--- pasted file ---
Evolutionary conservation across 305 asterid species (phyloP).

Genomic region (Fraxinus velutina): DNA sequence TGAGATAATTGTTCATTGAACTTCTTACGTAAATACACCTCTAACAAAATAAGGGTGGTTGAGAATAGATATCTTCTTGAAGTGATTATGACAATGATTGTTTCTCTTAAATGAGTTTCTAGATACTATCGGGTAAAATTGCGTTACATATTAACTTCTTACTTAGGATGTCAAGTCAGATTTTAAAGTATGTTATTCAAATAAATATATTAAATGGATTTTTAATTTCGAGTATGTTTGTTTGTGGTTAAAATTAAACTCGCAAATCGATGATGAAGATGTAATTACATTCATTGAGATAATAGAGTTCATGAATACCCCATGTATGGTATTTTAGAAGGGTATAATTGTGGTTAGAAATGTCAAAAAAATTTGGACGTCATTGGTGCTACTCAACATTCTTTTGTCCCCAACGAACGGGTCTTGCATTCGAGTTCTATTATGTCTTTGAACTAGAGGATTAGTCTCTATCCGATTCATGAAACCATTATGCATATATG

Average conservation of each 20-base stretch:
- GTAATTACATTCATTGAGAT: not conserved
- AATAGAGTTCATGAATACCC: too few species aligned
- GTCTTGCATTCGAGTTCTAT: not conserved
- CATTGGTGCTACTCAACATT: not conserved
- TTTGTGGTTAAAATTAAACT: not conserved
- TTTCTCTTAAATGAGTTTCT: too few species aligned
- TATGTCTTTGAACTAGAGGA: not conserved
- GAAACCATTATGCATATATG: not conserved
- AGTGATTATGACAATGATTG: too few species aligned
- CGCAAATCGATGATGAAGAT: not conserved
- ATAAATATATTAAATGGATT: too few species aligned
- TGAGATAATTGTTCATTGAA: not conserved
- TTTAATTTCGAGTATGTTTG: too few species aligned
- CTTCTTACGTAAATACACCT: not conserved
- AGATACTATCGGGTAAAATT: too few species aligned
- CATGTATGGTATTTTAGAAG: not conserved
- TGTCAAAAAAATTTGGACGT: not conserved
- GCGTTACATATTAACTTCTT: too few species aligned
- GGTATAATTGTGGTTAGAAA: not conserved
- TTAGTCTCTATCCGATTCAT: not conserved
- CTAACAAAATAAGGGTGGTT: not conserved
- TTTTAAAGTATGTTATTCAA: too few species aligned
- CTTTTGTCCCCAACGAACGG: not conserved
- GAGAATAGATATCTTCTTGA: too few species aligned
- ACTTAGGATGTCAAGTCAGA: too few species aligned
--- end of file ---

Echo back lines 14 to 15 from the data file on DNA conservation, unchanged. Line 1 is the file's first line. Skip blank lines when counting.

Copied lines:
- ATAAATATATTAAATGGATT: too few species aligned
- TGAGATAATTGTTCATTGAA: not conserved